Melinda R. Biancuzzo
Project management is the application of generally recognized knowledge, skills, tools, and techniques to meet project requirements and achieve project objectives. Whether you are working in-house, at a law firm, or you have hung out your own shingle, project management is an important element of the business of law. This article provides an overview of the project management basics.
Defining the Project
A project is a temporary endeavor (meaning it has a definite beginning and end, e.g., a trial begins with closing statements and ends with the judge’s decision) that creates a unique product, service, or result. Most legal matters are projects and should be managed accordingly. This is true even for legal matters that your organization might handle frequently. Consider, for example, an employee who claims she was wrongly terminated by her employer. The law may be the same, but the “uniqueness” may relate to the specific point in time implicated by the allegations, when the claim is raised, the employees involved, the lawyers who are handling the matter and their current bandwidth, or the resources of the company at that time.
Alternatively, consider the unique components of a proposed merger. The due diligence process may be identical to the process used on prior deals, but each deal is, nevertheless, unique because nothing exists within the same space and time. For example, “uniqueness” may include the specific point in time at which the acquisition will occur, the potential target, both companies’ financials, risk appetites, and the attorneys working on the matter and their current bandwidth.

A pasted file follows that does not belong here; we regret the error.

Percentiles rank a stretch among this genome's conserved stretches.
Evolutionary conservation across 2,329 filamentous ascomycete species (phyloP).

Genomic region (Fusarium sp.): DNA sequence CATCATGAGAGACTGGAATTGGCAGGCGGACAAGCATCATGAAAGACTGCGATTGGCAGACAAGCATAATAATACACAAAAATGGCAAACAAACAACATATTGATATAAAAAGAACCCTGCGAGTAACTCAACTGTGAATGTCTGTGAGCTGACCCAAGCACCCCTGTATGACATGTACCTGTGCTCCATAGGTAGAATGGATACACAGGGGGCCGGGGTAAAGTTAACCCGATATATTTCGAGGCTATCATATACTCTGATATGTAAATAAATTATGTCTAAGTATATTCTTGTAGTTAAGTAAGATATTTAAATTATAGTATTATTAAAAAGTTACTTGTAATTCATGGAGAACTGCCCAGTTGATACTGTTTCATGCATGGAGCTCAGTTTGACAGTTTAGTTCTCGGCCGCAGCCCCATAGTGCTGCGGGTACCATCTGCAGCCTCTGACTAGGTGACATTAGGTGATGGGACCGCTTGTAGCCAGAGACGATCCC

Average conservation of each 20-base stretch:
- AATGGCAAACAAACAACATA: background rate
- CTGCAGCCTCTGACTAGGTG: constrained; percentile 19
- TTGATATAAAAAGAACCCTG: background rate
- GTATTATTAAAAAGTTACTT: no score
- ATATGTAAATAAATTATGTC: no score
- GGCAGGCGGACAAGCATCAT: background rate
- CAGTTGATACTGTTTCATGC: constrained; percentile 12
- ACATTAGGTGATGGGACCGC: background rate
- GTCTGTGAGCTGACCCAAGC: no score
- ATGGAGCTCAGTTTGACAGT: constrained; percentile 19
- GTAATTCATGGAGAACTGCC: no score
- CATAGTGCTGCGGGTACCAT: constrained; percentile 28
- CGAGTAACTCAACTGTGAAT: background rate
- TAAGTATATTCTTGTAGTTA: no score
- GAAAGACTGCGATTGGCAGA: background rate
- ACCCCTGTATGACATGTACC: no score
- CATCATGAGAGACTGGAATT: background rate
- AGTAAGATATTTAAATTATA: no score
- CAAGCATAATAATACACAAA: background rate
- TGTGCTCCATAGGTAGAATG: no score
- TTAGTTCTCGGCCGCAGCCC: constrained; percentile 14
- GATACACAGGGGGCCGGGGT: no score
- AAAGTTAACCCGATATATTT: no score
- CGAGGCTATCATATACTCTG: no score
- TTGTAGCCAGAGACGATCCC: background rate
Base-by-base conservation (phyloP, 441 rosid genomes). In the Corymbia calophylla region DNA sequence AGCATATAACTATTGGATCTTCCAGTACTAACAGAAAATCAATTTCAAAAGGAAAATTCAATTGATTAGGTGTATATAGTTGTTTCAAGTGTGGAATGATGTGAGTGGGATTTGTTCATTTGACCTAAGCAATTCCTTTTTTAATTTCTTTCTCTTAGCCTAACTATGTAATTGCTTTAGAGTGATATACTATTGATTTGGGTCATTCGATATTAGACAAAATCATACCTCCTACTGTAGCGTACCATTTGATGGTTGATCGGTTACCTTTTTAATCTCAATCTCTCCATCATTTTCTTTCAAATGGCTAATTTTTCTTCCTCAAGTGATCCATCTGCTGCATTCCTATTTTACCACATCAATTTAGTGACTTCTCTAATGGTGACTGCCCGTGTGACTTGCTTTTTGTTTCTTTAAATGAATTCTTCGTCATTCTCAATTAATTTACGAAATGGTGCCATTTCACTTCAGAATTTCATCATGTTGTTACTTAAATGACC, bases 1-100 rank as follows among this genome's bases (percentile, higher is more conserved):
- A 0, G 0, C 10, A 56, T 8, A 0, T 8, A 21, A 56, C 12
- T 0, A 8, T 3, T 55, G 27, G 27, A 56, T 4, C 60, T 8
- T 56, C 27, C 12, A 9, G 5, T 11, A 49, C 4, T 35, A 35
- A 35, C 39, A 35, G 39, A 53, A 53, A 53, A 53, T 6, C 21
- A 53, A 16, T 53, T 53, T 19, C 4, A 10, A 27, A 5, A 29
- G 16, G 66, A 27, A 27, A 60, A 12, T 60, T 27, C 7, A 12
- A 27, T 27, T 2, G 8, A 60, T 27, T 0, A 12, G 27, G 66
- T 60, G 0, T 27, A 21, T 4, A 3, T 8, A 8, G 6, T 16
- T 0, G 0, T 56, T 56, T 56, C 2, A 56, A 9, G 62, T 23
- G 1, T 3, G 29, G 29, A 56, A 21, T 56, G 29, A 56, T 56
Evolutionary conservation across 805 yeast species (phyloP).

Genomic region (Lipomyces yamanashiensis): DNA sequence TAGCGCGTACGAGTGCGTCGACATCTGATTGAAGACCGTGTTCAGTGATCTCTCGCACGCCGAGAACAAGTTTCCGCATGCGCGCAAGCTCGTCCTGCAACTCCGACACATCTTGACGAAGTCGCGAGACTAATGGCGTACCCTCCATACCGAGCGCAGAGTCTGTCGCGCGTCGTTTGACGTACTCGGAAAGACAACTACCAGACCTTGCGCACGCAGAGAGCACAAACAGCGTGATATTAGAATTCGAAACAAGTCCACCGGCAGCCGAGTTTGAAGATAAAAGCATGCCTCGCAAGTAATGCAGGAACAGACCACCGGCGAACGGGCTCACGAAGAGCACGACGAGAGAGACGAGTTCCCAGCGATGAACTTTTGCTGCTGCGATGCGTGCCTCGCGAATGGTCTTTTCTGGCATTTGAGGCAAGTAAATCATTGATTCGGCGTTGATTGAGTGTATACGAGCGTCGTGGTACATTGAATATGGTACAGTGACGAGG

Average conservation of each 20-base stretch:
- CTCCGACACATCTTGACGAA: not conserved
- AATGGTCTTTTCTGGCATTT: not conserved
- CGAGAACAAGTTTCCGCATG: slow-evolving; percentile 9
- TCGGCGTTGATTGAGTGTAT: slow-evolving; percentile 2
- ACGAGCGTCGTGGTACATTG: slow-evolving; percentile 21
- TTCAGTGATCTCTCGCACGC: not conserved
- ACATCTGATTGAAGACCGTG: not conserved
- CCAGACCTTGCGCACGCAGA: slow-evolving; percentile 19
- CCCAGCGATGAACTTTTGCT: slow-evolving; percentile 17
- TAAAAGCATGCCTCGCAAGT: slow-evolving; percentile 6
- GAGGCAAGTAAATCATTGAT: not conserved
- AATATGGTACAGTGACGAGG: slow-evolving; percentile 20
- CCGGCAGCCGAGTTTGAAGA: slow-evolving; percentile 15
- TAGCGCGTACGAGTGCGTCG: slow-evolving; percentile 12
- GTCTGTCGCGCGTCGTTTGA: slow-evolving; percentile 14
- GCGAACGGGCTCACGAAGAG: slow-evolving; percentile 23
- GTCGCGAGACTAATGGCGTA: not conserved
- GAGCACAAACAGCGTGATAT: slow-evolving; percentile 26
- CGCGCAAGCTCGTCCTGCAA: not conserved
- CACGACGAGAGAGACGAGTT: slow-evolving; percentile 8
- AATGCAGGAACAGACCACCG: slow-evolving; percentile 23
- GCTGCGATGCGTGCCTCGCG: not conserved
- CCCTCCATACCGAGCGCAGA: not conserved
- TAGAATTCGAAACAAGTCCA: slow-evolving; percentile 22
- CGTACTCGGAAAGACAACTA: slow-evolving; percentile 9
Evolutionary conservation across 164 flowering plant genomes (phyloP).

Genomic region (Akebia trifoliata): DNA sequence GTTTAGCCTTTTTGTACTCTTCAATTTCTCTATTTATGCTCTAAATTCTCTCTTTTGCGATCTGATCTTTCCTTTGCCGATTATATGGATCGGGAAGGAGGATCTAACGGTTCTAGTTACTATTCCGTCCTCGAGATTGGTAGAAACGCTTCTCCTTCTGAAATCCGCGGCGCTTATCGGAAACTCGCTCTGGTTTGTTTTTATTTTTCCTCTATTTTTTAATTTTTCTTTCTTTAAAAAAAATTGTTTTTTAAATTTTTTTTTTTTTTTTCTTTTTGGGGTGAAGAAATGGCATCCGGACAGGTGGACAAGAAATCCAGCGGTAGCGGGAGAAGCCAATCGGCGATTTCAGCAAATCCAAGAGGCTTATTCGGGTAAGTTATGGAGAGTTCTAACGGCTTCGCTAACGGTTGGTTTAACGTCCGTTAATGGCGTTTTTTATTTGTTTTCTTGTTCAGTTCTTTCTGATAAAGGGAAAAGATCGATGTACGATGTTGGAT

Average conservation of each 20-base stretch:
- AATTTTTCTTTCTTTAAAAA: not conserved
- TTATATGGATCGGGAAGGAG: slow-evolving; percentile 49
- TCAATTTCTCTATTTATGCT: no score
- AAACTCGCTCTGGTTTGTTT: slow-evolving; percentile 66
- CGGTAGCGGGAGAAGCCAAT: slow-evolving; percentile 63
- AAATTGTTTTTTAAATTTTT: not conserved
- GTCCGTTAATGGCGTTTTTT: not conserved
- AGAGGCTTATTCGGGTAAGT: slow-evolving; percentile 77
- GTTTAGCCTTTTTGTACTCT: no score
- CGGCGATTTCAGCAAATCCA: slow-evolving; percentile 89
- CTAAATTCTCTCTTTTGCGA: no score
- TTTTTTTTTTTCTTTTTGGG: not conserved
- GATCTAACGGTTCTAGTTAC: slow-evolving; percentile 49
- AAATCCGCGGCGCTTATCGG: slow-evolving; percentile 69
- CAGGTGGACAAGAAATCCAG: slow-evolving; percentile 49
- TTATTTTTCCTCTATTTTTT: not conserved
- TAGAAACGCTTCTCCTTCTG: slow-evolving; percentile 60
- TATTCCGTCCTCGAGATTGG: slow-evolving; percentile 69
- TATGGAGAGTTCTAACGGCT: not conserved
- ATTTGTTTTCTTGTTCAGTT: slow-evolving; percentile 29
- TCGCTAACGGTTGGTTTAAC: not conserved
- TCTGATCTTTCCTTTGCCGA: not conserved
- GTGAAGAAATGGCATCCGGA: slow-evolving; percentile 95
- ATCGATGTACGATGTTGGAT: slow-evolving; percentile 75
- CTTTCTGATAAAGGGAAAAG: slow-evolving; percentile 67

There are five types of “players” on a project. First, there will be a Project Manager. This is the person assigned by the performing organization to lead the team responsible for achieving the project objectives. Second, there are the members of the Project Team who will assist the Project Manager in executing the project after it is initiated. Third, there is a Project Sponsor, who is responsible for providing resources and support for the project. The Sponsor is accountable for enabling the Project’s success. Fourth, there are the project’s customers or users who ultimately approve of or manage the project’s service or result. Finally, there are Stakeholders…
- to define key players and understanding the roles of the five types of “players” on a project.
- to implement a Project Management Framework that takes you through the entire project lifecycle, from initiating to planning, execution, monitoring and controlling, through to closing.
- the key knowledge areas that you need to plan for and manage, to avoid rework, increases costs, schedule delays or low customer satisfaction
- what a successful project management plan looks like, including which documents you should include as part of it.